Why Neighborhood Watch?
It works. Throughout the country, dramatic decreases in burglary and related offenses
are reported by law enforcement professionals in communities with active Neighborhood Watch programs.
Today's transient society produces communities that are less personal. Many families have two working parents and children involved in many activities that keep them away from home. An empty house in a neighborhood where none of the neighbors know the owner is a prime target for burglary.
Neighborhood Watch also helps build pride and serves as a springboard for efforts that
address other community concerns such as recreation for youth, child care, and affordable housing.
How does a neighborhood watch start?
A motivated individual, a few concerned residents, a community organization, or a law enforcement agency can spearhead the efforts to establish a Watch. Together they:
- Organize a small planning committee of neighbors to discuss needs, the level of interest, and possible community problems.
- Contact Tigard Police for help in training members in home security, reporting skills and for information on local crime patterns.
- Hold an initial meeting to gauge neighbors interest; establish the purpose of the program; and begin to identify issues that need to be addressed.
- Select a coordinator.
- Ask for block captain volunteers who are responsible for relaying information to members.
- Recruit members, keeping up-to-date information on new residents and making special efforts to involve the elderly, working parents and young people.
- Work with police to put up Neighborhood Watch signs, usually after at least 50 percent of all households are enrolled.
Who can be involved?
Any community resident can join young and old, single and married, renter and homeowner. Even the busiest of people can belong to a Neighborhood Watch—they
too can keep an eye out for neighbors as they come and go.
I live in an apartment building. Can I start a neighborhood watch?
Yes, Watch Groups can be formed around any geographical unit: a block, apartment building or townhouse complex.
What does a neighborhood watch do?
A Neighborhood Watch is neighbors helping neighbors. They are extra eyes and ears for reporting crime and helping neighbors. Members meet their neighbors, learn how to make their homes more secure, watch out for each other and the neighborhood, and report activities that raise their suspicions to the police.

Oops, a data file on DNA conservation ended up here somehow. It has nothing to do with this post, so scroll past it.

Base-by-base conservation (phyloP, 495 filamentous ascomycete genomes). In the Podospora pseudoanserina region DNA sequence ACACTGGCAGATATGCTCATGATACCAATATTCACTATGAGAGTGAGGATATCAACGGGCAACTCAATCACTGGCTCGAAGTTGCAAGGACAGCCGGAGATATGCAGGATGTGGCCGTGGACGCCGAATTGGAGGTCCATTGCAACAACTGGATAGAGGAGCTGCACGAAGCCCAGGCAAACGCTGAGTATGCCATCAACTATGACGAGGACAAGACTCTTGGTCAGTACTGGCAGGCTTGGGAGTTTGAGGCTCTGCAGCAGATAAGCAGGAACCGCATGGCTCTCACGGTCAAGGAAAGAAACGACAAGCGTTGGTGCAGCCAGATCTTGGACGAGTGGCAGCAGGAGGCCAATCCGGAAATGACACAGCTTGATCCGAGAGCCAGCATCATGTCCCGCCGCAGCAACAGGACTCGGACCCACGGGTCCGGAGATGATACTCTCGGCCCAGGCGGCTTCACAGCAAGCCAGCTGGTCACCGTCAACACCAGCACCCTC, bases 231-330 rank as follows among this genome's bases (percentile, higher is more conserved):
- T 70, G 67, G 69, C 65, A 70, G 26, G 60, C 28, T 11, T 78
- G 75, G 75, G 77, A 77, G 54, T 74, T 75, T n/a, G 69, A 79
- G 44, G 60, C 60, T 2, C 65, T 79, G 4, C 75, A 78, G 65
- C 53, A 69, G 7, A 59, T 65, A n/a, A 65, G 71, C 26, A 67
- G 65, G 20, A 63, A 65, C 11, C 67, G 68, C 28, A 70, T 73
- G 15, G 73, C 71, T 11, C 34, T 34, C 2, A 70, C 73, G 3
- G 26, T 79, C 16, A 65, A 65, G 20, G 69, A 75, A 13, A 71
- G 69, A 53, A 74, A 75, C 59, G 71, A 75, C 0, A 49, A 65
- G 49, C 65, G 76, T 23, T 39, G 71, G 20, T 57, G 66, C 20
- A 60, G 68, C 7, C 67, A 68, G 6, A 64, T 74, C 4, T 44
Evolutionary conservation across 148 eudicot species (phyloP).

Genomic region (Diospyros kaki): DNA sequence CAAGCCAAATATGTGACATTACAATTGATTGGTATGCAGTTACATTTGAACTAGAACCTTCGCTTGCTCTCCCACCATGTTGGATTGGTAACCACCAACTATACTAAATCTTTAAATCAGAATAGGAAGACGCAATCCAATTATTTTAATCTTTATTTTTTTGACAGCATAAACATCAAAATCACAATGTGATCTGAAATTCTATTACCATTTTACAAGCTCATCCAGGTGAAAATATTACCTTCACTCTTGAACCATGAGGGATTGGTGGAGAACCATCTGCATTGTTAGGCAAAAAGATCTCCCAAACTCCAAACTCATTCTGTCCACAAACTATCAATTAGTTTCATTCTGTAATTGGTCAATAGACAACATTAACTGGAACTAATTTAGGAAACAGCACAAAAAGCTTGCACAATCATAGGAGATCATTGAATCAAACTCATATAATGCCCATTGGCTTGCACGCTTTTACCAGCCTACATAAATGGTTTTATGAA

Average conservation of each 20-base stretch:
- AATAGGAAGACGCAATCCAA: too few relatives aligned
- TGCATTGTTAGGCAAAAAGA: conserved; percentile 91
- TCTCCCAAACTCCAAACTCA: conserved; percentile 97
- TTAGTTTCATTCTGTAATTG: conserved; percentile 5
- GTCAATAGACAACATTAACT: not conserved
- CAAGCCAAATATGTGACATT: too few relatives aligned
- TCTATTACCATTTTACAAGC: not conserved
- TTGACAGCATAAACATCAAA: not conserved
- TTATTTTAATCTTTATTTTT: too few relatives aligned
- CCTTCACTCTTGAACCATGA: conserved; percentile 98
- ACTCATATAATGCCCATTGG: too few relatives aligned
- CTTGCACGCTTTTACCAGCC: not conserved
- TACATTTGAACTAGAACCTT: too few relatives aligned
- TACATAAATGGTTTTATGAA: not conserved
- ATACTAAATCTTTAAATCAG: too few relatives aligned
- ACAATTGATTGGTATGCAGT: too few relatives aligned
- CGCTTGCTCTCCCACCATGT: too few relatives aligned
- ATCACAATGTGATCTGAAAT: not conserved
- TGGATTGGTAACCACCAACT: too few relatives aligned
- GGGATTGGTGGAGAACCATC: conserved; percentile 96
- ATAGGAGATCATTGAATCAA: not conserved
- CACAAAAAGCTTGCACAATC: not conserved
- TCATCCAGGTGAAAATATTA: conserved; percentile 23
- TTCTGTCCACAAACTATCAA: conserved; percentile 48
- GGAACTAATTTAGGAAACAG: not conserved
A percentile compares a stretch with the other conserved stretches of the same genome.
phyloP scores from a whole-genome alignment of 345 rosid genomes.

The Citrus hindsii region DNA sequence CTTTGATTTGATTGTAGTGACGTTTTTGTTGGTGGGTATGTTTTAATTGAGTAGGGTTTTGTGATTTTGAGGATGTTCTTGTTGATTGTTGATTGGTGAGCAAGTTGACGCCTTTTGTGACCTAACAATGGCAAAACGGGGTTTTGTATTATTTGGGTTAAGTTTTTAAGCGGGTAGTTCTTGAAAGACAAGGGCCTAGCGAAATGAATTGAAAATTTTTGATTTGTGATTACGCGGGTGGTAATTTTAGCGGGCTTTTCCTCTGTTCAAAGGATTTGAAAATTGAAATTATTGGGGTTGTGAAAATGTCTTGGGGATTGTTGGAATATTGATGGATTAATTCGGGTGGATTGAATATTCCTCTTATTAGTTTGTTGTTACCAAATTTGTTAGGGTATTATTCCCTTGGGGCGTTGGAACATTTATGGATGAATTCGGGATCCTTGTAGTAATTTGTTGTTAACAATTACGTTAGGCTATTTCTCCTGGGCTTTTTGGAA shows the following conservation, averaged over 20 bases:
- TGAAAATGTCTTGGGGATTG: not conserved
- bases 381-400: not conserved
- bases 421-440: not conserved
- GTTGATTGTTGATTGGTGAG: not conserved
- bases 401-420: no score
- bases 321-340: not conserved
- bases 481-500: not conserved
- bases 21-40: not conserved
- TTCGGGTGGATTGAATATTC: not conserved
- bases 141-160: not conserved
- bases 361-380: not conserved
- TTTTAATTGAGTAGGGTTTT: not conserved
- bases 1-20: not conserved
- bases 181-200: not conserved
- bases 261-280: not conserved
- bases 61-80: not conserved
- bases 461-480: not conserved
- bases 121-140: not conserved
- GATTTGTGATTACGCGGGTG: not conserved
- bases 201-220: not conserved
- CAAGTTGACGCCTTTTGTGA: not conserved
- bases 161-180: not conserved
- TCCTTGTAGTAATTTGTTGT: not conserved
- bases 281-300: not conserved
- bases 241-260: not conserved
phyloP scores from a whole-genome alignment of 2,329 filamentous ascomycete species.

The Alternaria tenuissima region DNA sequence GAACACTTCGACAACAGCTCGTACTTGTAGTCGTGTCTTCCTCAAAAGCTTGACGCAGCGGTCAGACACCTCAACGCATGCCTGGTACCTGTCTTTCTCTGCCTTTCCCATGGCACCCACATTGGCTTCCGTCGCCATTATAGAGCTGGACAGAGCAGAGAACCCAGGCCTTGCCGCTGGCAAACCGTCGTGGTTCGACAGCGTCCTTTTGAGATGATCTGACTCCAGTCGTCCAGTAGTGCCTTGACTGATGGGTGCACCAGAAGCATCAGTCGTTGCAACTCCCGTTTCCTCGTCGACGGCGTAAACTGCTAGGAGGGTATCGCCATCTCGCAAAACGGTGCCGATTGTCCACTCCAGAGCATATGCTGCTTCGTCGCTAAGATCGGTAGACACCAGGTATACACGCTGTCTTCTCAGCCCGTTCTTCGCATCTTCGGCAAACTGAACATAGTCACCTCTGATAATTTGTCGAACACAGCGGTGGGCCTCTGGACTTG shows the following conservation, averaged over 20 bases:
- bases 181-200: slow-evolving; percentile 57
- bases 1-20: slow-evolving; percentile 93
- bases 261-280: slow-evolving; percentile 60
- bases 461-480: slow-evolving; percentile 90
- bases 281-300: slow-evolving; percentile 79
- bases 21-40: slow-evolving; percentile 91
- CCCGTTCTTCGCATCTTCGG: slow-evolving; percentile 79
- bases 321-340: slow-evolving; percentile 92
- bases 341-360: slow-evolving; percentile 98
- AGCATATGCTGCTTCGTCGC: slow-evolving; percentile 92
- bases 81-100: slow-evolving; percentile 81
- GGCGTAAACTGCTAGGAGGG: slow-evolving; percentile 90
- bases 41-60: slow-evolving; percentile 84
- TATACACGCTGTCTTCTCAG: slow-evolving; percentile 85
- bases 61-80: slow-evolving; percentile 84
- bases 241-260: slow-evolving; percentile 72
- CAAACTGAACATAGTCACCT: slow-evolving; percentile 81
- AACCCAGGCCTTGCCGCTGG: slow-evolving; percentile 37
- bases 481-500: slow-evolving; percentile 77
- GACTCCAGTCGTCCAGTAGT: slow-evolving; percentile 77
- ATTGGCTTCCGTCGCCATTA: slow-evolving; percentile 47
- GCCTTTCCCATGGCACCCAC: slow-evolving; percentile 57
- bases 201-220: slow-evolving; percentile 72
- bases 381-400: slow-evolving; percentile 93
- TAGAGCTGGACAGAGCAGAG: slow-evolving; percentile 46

What are the major components of a watch program?
- Meetings. As often as needed to maintain a cohesive and functioning program. This will vary in each neighborhood.
- Communications. The City of Tigard Neighborhood Network Program can keep everyone connected via the intenet. Learn more about this program.
- Special events. These are crucial to keep the program going and growing. Host talks or seminars that focus on current issues such as "hate" or bias motivated violence, crime in schools, teenage alcohol and other drug abuse, or domestic violence. Sponsor a block party, holiday dinner, or volleyball or softball game which will provide neighbors a chance to get to know each other.
What are my responsibilities as a Watch Member?
- Be alert!
- Know your neighbors and watch out for each other.
- Report suspicious activities and crimes to the police.
- Learn how you can make yourself and your community safer.
What kind of activities should I be on the lookout for as a Watch Member?
- Someone screaming or shouting for help.
- Someone looking in windows of houses and parked cars.
- Property being taken out of houses where no one is at home or from closed businesses.
- Cars, vans, or trucks moving slowly with no apparent destination or without lights.
- Anyone being forced into a vehicle. A stranger sitting in a car or stopping to talk to a child.
- Report these incidents to the police. Talk about concerns and problems with your neighbors.
How should I report incidents?
- Call 9-1-1 or the non-emergency police dispatch number at 503-629-0111.
- Give your name and address.
- Explain what happened.
- Briefly describe the suspect: sex and race, age, height, weight, hair color, clothing, distinctive characteristics such as beard mustache, scars, or accent.
- Describe the vehicle if one was involved: color, make, model, year, license plate, and special features such as stickers.